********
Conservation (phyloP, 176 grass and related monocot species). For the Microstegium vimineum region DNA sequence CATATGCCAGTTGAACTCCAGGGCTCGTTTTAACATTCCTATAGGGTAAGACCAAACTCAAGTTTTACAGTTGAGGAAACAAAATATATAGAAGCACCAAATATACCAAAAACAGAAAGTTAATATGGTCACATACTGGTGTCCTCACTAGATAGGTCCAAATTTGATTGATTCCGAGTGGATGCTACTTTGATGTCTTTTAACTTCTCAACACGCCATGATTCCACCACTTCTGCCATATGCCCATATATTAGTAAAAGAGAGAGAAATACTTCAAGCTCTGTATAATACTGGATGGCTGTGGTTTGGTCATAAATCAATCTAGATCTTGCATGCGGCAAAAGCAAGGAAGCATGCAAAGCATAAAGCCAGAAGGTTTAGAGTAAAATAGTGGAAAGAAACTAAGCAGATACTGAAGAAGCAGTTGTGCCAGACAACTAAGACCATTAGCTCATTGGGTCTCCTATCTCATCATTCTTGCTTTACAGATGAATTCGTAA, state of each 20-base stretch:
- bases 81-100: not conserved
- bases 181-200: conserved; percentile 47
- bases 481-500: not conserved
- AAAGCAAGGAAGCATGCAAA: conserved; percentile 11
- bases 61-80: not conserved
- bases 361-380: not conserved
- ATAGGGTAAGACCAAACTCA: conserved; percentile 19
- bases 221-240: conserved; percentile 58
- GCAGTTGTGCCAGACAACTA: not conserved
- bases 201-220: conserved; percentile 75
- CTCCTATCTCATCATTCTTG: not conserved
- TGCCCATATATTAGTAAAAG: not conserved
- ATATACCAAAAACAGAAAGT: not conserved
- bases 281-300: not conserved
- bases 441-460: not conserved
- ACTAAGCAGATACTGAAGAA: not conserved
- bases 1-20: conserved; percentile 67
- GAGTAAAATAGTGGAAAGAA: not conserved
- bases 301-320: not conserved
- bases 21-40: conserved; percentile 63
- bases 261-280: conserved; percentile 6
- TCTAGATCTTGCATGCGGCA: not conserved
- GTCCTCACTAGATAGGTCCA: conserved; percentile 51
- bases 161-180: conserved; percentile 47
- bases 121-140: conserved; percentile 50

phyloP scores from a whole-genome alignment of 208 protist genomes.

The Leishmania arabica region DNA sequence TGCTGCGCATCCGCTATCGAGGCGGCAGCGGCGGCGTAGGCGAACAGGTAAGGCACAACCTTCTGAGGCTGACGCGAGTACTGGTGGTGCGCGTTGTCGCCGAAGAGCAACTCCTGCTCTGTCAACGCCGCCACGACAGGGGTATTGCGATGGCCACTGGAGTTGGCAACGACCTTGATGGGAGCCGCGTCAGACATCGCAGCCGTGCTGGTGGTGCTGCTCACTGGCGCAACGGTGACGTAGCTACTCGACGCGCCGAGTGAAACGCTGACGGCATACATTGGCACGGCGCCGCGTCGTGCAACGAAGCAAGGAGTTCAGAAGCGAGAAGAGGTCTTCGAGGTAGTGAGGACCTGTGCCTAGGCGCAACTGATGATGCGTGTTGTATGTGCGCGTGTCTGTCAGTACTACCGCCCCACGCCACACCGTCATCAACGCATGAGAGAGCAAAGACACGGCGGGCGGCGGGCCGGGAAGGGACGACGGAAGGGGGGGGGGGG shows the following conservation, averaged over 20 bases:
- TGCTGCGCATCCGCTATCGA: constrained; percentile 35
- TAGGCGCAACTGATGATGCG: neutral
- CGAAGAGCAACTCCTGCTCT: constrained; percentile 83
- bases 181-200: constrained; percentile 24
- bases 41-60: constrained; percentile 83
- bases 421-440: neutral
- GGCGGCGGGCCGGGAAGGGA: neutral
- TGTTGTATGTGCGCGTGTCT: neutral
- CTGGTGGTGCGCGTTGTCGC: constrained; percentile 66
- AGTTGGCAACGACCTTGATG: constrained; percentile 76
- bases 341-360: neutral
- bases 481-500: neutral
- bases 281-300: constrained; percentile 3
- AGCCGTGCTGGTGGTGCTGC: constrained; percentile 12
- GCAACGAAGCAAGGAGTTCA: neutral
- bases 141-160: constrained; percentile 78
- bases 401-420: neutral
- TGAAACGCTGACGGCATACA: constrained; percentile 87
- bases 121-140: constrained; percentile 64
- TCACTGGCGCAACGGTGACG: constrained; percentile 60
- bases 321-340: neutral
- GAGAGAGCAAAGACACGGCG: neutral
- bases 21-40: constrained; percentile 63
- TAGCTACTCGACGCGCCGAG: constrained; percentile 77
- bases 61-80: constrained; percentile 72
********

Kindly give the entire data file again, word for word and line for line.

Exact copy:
Conservation (phyloP, 176 grass and related monocot species). For the Microstegium vimineum region DNA sequence CATATGCCAGTTGAACTCCAGGGCTCGTTTTAACATTCCTATAGGGTAAGACCAAACTCAAGTTTTACAGTTGAGGAAACAAAATATATAGAAGCACCAAATATACCAAAAACAGAAAGTTAATATGGTCACATACTGGTGTCCTCACTAGATAGGTCCAAATTTGATTGATTCCGAGTGGATGCTACTTTGATGTCTTTTAACTTCTCAACACGCCATGATTCCACCACTTCTGCCATATGCCCATATATTAGTAAAAGAGAGAGAAATACTTCAAGCTCTGTATAATACTGGATGGCTGTGGTTTGGTCATAAATCAATCTAGATCTTGCATGCGGCAAAAGCAAGGAAGCATGCAAAGCATAAAGCCAGAAGGTTTAGAGTAAAATAGTGGAAAGAAACTAAGCAGATACTGAAGAAGCAGTTGTGCCAGACAACTAAGACCATTAGCTCATTGGGTCTCCTATCTCATCATTCTTGCTTTACAGATGAATTCGTAA, state of each 20-base stretch:
- bases 81-100: not conserved
- bases 181-200: conserved; percentile 47
- bases 481-500: not conserved
- AAAGCAAGGAAGCATGCAAA: conserved; percentile 11
- bases 61-80: not conserved
- bases 361-380: not conserved
- ATAGGGTAAGACCAAACTCA: conserved; percentile 19
- bases 221-240: conserved; percentile 58
- GCAGTTGTGCCAGACAACTA: not conserved
- bases 201-220: conserved; percentile 75
- CTCCTATCTCATCATTCTTG: not conserved
- TGCCCATATATTAGTAAAAG: not conserved
- ATATACCAAAAACAGAAAGT: not conserved
- bases 281-300: not conserved
- bases 441-460: not conserved
- ACTAAGCAGATACTGAAGAA: not conserved
- bases 1-20: conserved; percentile 67
- GAGTAAAATAGTGGAAAGAA: not conserved
- bases 301-320: not conserved
- bases 21-40: conserved; percentile 63
- bases 261-280: conserved; percentile 6
- TCTAGATCTTGCATGCGGCA: not conserved
- GTCCTCACTAGATAGGTCCA: conserved; percentile 51
- bases 161-180: conserved; percentile 47
- bases 121-140: conserved; percentile 50

phyloP scores from a whole-genome alignment of 208 protist genomes.

The Leishmania arabica region DNA sequence TGCTGCGCATCCGCTATCGAGGCGGCAGCGGCGGCGTAGGCGAACAGGTAAGGCACAACCTTCTGAGGCTGACGCGAGTACTGGTGGTGCGCGTTGTCGCCGAAGAGCAACTCCTGCTCTGTCAACGCCGCCACGACAGGGGTATTGCGATGGCCACTGGAGTTGGCAACGACCTTGATGGGAGCCGCGTCAGACATCGCAGCCGTGCTGGTGGTGCTGCTCACTGGCGCAACGGTGACGTAGCTACTCGACGCGCCGAGTGAAACGCTGACGGCATACATTGGCACGGCGCCGCGTCGTGCAACGAAGCAAGGAGTTCAGAAGCGAGAAGAGGTCTTCGAGGTAGTGAGGACCTGTGCCTAGGCGCAACTGATGATGCGTGTTGTATGTGCGCGTGTCTGTCAGTACTACCGCCCCACGCCACACCGTCATCAACGCATGAGAGAGCAAAGACACGGCGGGCGGCGGGCCGGGAAGGGACGACGGAAGGGGGGGGGGGG shows the following conservation, averaged over 20 bases:
- TGCTGCGCATCCGCTATCGA: constrained; percentile 35
- TAGGCGCAACTGATGATGCG: neutral
- CGAAGAGCAACTCCTGCTCT: constrained; percentile 83
- bases 181-200: constrained; percentile 24
- bases 41-60: constrained; percentile 83
- bases 421-440: neutral
- GGCGGCGGGCCGGGAAGGGA: neutral
- TGTTGTATGTGCGCGTGTCT: neutral
- CTGGTGGTGCGCGTTGTCGC: constrained; percentile 66
- AGTTGGCAACGACCTTGATG: constrained; percentile 76
- bases 341-360: neutral
- bases 481-500: neutral
- bases 281-300: constrained; percentile 3
- AGCCGTGCTGGTGGTGCTGC: constrained; percentile 12
- GCAACGAAGCAAGGAGTTCA: neutral
- bases 141-160: constrained; percentile 78
- bases 401-420: neutral
- TGAAACGCTGACGGCATACA: constrained; percentile 87
- bases 121-140: constrained; percentile 64
- TCACTGGCGCAACGGTGACG: constrained; percentile 60
- bases 321-340: neutral
- GAGAGAGCAAAGACACGGCG: neutral
- bases 21-40: constrained; percentile 63
- TAGCTACTCGACGCGCCGAG: constrained; percentile 77
- bases 61-80: constrained; percentile 72